A delicious combination: quinoa and natural (no sugar added) apple butter. Delicious!


If you happen upon this posting and are in a praying frame of mind, lift up my dear BFF, Caren. The icy conditions were just plain treacherous yesterday afternoon and she broke her lower arm. It is painful and restricting.

Tuesday, January 6, 2009

Checking off those resolutions...

The New Year is starting off with a bang. Yesterday was the first day of our 16 week diet/fitness program - I think that my daughter and I are off to a good start. We were definitely sweating!

I resigned from the board of the figure skating club knowing that I do not have enough time to give it the attention it merits.

A decision Pat and I have been wanting to make since October has been made for us, thanks to God and my own faux pas. It is wonderful how we humans can screw up royally and yet the Father uses it for our good. This is one of those situations where I can see right away the blessing in the end result. That's much easier than when it takes longer to have the "Aha!" moment. The sin of me voicing my opinion in the wrong forum has brought about what we delayed by the sin of not listening to what God wanted us to do in a timely manner months ago. I find myself in the midst of mortification feeling a deep sense of relief.

My resolution reading list is awaiting me at the library. All I need to do is go pick up the books.

I also had resolved to spend more time with friends and developing friendships. I'm excited to begin working out with my friend, Caren, in the morning again. I very much missed the times we had together, sweating and shooting the breeze. Plans have also been made with two other friends to get together for coffee and conversation more frequently.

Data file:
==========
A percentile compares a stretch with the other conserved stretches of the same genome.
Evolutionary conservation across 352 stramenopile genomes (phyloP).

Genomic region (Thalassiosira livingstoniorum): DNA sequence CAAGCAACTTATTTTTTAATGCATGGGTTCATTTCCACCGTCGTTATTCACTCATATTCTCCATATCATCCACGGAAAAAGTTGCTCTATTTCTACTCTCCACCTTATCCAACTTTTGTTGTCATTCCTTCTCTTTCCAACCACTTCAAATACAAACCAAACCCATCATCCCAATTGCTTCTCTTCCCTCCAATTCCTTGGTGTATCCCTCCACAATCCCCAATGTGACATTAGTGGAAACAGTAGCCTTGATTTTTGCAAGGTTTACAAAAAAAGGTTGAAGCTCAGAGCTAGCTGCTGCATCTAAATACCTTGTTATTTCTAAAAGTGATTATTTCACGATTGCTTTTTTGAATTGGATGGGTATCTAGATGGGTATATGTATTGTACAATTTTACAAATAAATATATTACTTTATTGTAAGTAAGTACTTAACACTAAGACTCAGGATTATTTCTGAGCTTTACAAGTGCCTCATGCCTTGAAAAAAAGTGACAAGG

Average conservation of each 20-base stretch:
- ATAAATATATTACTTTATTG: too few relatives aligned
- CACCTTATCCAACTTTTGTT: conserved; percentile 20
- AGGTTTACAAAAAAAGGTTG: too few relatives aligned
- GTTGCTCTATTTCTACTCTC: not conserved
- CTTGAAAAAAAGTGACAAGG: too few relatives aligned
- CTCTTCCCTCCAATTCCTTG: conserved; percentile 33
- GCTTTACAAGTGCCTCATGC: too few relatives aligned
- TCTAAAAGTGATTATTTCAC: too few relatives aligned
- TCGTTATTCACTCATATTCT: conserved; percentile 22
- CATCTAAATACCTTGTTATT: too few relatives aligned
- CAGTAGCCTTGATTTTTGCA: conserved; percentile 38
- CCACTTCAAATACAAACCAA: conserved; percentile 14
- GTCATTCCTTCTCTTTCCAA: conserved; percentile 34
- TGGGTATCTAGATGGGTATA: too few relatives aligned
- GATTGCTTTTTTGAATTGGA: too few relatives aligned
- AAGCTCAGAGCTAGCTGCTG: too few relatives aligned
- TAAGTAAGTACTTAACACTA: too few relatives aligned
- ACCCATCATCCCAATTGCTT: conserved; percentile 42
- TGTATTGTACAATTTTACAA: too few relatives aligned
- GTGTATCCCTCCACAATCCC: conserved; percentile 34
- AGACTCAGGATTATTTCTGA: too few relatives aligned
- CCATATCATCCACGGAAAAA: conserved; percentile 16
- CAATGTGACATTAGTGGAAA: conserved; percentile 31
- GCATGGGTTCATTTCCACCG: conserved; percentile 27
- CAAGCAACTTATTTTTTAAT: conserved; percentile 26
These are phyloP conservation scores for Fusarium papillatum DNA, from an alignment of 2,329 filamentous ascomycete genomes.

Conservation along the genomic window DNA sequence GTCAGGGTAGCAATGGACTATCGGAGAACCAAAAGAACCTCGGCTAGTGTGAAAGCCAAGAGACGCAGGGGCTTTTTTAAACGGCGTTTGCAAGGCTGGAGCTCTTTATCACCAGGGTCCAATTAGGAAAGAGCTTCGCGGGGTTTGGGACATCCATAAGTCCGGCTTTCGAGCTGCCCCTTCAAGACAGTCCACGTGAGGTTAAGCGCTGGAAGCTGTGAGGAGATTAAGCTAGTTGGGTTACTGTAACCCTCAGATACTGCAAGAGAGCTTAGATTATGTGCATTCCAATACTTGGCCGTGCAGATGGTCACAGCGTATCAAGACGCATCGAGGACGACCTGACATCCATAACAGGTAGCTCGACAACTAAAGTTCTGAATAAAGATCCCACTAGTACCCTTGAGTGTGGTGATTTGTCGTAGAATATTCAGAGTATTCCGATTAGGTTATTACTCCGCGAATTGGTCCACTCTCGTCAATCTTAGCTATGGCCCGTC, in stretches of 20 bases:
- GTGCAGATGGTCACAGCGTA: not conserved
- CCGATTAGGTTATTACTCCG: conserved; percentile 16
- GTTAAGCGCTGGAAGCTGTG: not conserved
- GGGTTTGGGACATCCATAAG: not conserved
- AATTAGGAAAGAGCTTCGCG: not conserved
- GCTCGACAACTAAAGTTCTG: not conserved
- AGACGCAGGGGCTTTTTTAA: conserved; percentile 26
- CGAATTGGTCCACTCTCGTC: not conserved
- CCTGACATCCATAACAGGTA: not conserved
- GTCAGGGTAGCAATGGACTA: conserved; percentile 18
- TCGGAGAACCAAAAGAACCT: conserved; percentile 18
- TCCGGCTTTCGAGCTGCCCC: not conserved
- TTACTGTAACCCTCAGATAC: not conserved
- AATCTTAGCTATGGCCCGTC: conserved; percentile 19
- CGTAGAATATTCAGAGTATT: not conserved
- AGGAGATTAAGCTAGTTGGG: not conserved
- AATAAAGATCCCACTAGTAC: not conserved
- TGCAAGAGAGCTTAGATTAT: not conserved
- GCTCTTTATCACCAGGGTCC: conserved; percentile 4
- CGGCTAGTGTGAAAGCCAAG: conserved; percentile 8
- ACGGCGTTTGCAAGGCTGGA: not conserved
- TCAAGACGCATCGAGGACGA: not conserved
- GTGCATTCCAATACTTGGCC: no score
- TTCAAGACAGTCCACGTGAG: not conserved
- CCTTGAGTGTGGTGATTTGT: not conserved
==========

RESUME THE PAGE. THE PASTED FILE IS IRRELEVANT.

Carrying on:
I trust that the Lord will put everything else in order.

An interesting point I'm pondering: Guilt by association. Barack Obama received a great deal of criticism for sitting under the teachings of Rev. Jeremiah Wright. Wright's inflammatory statements haunted Obama's campaign and the connection was expounded upon in the media. Okay, that's a public figure. What about me? If I knowingly choose to sit under preaching from a public pulpit that is irreverent and disrespectful, making light of such an important part of my faith (as in the Christ, the incarnate Deity)...then am I guilty by that association? If I continued under it, wouldn't I be as guilty as Obama has been portrayed? How do we know that Obama never spoke privately to Rev. Wright to express his discouragement or dismay? Perhaps he did - but the world wanted a public denial or nothing. I"m prayerfully mulling over my own actions and inaction over the past few months. I know my guilt as far as out of place vocalization, but what about my guilt by association and my failure to speak out where/when it mattered?